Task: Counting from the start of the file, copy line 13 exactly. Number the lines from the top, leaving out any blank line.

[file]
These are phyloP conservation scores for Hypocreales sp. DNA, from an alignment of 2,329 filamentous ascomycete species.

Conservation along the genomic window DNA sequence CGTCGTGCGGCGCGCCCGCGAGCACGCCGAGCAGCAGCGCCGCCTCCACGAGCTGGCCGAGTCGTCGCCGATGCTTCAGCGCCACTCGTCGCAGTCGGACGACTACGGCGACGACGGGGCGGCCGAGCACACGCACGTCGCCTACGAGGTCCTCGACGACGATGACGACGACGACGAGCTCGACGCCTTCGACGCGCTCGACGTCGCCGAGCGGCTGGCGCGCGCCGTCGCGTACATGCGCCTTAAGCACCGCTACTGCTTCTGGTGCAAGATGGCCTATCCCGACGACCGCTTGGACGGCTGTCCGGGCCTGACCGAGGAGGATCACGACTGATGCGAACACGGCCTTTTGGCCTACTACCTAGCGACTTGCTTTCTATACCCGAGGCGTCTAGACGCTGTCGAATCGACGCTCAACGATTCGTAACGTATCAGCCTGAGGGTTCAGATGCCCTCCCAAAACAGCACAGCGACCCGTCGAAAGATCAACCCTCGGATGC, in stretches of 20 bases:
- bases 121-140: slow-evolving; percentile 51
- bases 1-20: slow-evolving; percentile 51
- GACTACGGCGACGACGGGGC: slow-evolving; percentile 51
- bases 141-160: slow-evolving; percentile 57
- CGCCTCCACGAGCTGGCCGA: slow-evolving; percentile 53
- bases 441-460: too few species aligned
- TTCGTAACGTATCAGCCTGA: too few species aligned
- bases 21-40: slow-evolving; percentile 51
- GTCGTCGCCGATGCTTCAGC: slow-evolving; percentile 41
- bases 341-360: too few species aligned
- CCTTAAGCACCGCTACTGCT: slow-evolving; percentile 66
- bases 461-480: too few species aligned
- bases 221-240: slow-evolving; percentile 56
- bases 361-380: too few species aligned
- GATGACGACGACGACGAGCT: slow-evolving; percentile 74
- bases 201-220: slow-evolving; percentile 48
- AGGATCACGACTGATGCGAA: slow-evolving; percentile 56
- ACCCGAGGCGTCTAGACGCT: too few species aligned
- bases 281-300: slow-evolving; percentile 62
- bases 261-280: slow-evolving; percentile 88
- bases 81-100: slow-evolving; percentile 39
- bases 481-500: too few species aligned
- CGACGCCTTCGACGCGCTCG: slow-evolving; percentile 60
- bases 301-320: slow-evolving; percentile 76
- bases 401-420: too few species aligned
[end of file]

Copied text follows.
- CCTTAAGCACCGCTACTGCT: slow-evolving; percentile 66